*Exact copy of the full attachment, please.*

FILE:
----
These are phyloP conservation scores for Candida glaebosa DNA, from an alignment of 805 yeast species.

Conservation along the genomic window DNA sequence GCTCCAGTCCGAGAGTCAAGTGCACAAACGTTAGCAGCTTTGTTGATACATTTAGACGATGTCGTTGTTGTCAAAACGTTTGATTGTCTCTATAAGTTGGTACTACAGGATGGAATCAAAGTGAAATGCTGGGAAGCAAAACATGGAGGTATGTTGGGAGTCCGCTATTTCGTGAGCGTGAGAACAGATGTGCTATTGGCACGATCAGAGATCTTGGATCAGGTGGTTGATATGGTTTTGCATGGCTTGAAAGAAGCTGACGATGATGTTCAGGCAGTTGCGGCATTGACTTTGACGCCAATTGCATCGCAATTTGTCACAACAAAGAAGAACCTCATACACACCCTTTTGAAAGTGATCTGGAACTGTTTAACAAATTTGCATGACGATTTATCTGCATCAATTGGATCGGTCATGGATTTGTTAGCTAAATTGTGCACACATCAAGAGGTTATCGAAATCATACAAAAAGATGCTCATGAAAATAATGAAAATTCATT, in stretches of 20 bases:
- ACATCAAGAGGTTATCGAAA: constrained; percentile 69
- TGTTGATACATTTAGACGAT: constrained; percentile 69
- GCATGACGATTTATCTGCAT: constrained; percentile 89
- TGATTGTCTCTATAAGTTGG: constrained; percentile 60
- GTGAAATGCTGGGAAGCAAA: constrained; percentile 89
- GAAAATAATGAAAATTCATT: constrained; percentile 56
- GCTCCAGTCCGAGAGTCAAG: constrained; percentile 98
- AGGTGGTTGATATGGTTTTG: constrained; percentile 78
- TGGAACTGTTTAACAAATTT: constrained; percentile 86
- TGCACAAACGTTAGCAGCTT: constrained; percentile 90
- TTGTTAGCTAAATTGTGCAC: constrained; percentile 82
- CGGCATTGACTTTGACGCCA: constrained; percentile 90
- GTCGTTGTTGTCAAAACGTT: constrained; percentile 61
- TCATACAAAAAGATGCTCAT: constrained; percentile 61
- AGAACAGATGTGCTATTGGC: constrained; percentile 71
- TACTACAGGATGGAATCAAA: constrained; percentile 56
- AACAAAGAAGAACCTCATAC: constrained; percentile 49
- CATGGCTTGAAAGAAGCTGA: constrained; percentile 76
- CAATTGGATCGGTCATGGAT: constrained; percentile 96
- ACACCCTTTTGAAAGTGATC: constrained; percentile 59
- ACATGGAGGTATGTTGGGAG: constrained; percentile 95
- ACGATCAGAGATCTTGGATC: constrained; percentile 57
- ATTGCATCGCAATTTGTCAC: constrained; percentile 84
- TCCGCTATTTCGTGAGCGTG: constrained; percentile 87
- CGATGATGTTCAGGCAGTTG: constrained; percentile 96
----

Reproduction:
These are phyloP conservation scores for Candida glaebosa DNA, from an alignment of 805 yeast species.

Conservation along the genomic window DNA sequence GCTCCAGTCCGAGAGTCAAGTGCACAAACGTTAGCAGCTTTGTTGATACATTTAGACGATGTCGTTGTTGTCAAAACGTTTGATTGTCTCTATAAGTTGGTACTACAGGATGGAATCAAAGTGAAATGCTGGGAAGCAAAACATGGAGGTATGTTGGGAGTCCGCTATTTCGTGAGCGTGAGAACAGATGTGCTATTGGCACGATCAGAGATCTTGGATCAGGTGGTTGATATGGTTTTGCATGGCTTGAAAGAAGCTGACGATGATGTTCAGGCAGTTGCGGCATTGACTTTGACGCCAATTGCATCGCAATTTGTCACAACAAAGAAGAACCTCATACACACCCTTTTGAAAGTGATCTGGAACTGTTTAACAAATTTGCATGACGATTTATCTGCATCAATTGGATCGGTCATGGATTTGTTAGCTAAATTGTGCACACATCAAGAGGTTATCGAAATCATACAAAAAGATGCTCATGAAAATAATGAAAATTCATT, in stretches of 20 bases:
- ACATCAAGAGGTTATCGAAA: constrained; percentile 69
- TGTTGATACATTTAGACGAT: constrained; percentile 69
- GCATGACGATTTATCTGCAT: constrained; percentile 89
- TGATTGTCTCTATAAGTTGG: constrained; percentile 60
- GTGAAATGCTGGGAAGCAAA: constrained; percentile 89
- GAAAATAATGAAAATTCATT: constrained; percentile 56
- GCTCCAGTCCGAGAGTCAAG: constrained; percentile 98
- AGGTGGTTGATATGGTTTTG: constrained; percentile 78
- TGGAACTGTTTAACAAATTT: constrained; percentile 86
- TGCACAAACGTTAGCAGCTT: constrained; percentile 90
- TTGTTAGCTAAATTGTGCAC: constrained; percentile 82
- CGGCATTGACTTTGACGCCA: constrained; percentile 90
- GTCGTTGTTGTCAAAACGTT: constrained; percentile 61
- TCATACAAAAAGATGCTCAT: constrained; percentile 61
- AGAACAGATGTGCTATTGGC: constrained; percentile 71
- TACTACAGGATGGAATCAAA: constrained; percentile 56
- AACAAAGAAGAACCTCATAC: constrained; percentile 49
- CATGGCTTGAAAGAAGCTGA: constrained; percentile 76
- CAATTGGATCGGTCATGGAT: constrained; percentile 96
- ACACCCTTTTGAAAGTGATC: constrained; percentile 59
- ACATGGAGGTATGTTGGGAG: constrained; percentile 95
- ACGATCAGAGATCTTGGATC: constrained; percentile 57
- ATTGCATCGCAATTTGTCAC: constrained; percentile 84
- TCCGCTATTTCGTGAGCGTG: constrained; percentile 87
- CGATGATGTTCAGGCAGTTG: constrained; percentile 96